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Y Tu Mamá También (2002) – Movie Review

Y Tu Mama Tambien movie poster

Written by: Alfonso Cuarón & Carlos Cuarón
Directed by: Alfonso Cuarón
Starring: Maribel Verdú, Gael García Bernal, Diego Luna

My Advice: Get off your gringo ass and see this movie! Vamanos!

Despite what you’ve heard, Y Tu Mamá También isn’t really about sex. Oh, there’s a lot of sex to be sure. The opening scene has two naked teenagers making the Beast with Two Backs, to use Widge’s turn of phrase. But this movie is about truth and how well or poorly we handle it. How this theme is illustrated throughout the movie adds surprising depth and maturity to what is on the surface looks like a teenage sex comedy a la American Pie.

Tenoch (Luna) and Julio (Bernal) are two friends living in the lively, chaotic messy megalopolis that is Mexico City. They come from different backgrounds (Tenoch is upper class, Julio is lower middle class), but they are united in their pursuit of pleasuring themselves, be it through fart jokes, marijuana, or masturbation. Their girlfriends have left for Italy and the duo is ready to party. At a family wedding, they meet Luisa (Verdú), the sexy older wife of Tenoch’s cousin. Trying to impress Luisa, they invite her to go with them to Heaven’s Mouth, a great beach that they invent to impress her. At the wedding, she takes their immature flirting with good grace, but after several upsetting pieces of news, she decides to take the boys’ offer. As they travel through the Mexican countryside, we get a view of Mexico behind the sheen of NAFTA and the trio will expose themselves in ways they weren’t anticipating.

[ad#longpost]Most movies that deal with the social and financial inequalities between the rich and the poor beat you over the head with moral preaching. Instead, this film simply shows the shantytowns, the beggars, and all the people trying to keep their heads above water. The director has this as a backdrop, allowing it to seep in and have the audience perceive, almost subliminally, the real Mexico. But to make sure that we don’t miss these images, there is an off-screen narrator that gives monologues on the characters’ thoughts and histories, background on the various places they pass on their journey, and actions that happen off-screen. An example is when the group pass a curve in the highway, the narrator tells how two years ago, an automobile accident killed several people. These speeches give the film more depth and color simply and without employing complicated imagery or symbolism.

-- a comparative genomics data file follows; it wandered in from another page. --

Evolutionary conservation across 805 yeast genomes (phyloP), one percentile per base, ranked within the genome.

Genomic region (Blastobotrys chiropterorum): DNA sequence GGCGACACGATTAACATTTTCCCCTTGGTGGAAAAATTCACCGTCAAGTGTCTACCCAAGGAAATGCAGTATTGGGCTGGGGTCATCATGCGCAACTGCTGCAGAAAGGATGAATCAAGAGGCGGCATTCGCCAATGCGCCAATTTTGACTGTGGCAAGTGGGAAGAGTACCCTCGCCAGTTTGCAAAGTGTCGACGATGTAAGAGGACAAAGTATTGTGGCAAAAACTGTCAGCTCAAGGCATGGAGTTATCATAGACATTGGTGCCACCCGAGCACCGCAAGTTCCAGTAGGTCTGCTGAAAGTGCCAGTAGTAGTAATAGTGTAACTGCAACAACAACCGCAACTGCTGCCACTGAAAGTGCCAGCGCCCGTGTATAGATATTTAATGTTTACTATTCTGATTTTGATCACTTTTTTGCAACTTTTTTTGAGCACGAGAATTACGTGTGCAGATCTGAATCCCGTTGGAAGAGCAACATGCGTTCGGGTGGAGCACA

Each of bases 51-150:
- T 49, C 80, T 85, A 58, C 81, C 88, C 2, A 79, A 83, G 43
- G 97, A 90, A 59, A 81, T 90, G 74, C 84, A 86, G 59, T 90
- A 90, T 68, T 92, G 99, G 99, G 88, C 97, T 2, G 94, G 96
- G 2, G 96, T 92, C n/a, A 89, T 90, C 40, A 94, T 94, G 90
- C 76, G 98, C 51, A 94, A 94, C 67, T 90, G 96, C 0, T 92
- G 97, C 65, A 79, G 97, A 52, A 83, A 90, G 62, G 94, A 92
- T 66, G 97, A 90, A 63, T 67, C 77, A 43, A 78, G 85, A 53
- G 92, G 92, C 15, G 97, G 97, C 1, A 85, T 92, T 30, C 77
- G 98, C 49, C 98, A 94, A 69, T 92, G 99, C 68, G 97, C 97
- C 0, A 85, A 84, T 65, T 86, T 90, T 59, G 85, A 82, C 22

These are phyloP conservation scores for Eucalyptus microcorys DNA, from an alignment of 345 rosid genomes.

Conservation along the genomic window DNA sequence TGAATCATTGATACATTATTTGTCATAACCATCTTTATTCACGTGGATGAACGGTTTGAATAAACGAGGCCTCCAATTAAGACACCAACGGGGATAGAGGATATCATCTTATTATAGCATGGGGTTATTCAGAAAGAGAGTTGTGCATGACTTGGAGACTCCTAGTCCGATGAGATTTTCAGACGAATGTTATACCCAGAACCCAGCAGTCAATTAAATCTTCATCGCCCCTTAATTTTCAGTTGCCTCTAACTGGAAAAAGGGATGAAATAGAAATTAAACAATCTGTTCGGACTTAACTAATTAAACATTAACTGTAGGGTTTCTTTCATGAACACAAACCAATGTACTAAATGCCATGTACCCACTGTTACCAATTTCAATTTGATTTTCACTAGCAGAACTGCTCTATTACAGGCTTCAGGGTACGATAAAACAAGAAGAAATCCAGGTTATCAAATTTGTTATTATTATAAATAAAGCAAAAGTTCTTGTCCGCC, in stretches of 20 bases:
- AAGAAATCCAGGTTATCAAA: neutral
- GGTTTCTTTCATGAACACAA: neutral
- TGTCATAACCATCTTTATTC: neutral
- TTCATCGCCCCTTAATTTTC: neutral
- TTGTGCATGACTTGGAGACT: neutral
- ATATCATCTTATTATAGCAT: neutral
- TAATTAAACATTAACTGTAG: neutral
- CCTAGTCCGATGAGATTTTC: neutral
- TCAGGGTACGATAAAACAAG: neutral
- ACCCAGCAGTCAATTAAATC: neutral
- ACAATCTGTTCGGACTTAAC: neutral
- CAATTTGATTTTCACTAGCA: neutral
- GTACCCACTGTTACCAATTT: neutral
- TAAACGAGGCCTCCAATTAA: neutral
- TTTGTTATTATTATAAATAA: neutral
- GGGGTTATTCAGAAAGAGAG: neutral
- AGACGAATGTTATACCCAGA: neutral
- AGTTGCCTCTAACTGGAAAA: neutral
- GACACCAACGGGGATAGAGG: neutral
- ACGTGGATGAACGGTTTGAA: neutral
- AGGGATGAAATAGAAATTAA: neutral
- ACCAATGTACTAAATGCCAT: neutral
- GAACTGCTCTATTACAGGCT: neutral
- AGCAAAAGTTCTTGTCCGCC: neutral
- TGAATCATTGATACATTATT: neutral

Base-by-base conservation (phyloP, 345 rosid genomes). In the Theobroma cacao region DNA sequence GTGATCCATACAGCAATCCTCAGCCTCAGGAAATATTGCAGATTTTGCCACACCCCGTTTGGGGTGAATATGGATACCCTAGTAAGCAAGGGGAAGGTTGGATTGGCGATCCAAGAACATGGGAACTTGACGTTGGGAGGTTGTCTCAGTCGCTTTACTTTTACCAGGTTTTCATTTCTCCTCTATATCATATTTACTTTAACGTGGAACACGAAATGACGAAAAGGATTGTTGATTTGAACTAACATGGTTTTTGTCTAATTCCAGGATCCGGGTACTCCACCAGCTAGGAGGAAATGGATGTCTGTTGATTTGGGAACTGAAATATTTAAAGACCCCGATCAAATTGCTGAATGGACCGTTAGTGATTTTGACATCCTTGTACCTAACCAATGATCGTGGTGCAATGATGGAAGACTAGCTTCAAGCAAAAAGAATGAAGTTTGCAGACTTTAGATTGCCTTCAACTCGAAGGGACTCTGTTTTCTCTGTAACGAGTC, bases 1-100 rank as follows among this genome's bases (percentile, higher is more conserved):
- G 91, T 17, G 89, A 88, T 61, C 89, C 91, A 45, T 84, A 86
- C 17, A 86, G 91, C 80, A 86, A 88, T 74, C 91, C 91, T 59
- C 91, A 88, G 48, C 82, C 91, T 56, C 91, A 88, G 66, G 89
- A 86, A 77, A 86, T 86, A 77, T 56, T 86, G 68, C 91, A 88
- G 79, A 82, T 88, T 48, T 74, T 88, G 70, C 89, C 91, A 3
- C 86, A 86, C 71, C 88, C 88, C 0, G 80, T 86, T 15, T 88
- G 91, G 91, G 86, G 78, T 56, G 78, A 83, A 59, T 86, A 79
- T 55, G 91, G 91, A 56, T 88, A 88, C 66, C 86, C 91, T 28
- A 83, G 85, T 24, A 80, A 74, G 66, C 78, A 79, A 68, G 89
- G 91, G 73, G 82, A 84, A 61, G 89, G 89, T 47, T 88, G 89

The three main actors, Verdú, Bernal, and Luna give effortless performances. They avoid making caricatures out of their characters, an easy mistake most actors would fall into. The two boys, despite the sex and drugs, are innocents about the world they live in. They go along enjoying life, working hard to ignore the looming responsibilities of adulthood. They show how ill prepared they are when they confront truths about their own lives and the people around them. When Julio tells Tenoch he slept with his girlfriend, Tenoch makes Julio go over every detail, causing the maximum pain for both. But it is Verdú who really shines. She brings sensuality and a down to earth attitude to her character. She knows the effect she has on these boys and enjoys their attentions, knowing she has the power in their relationship, being the object of their desire. She also enjoys the freedom of the road and the open countryside, free from an unfaithful husband and other concerns. She makes this a trip of self-discovery and takes Julio and Tenoch along in the hope that they also realize some realities about themselves. This journey of truth is funny, painful, and honest without being belligerent about it. The film gives us this journey without the ponderousness or stupidity we get from mainstream American teen movies. If it’s in your area, go watch it and enjoy.

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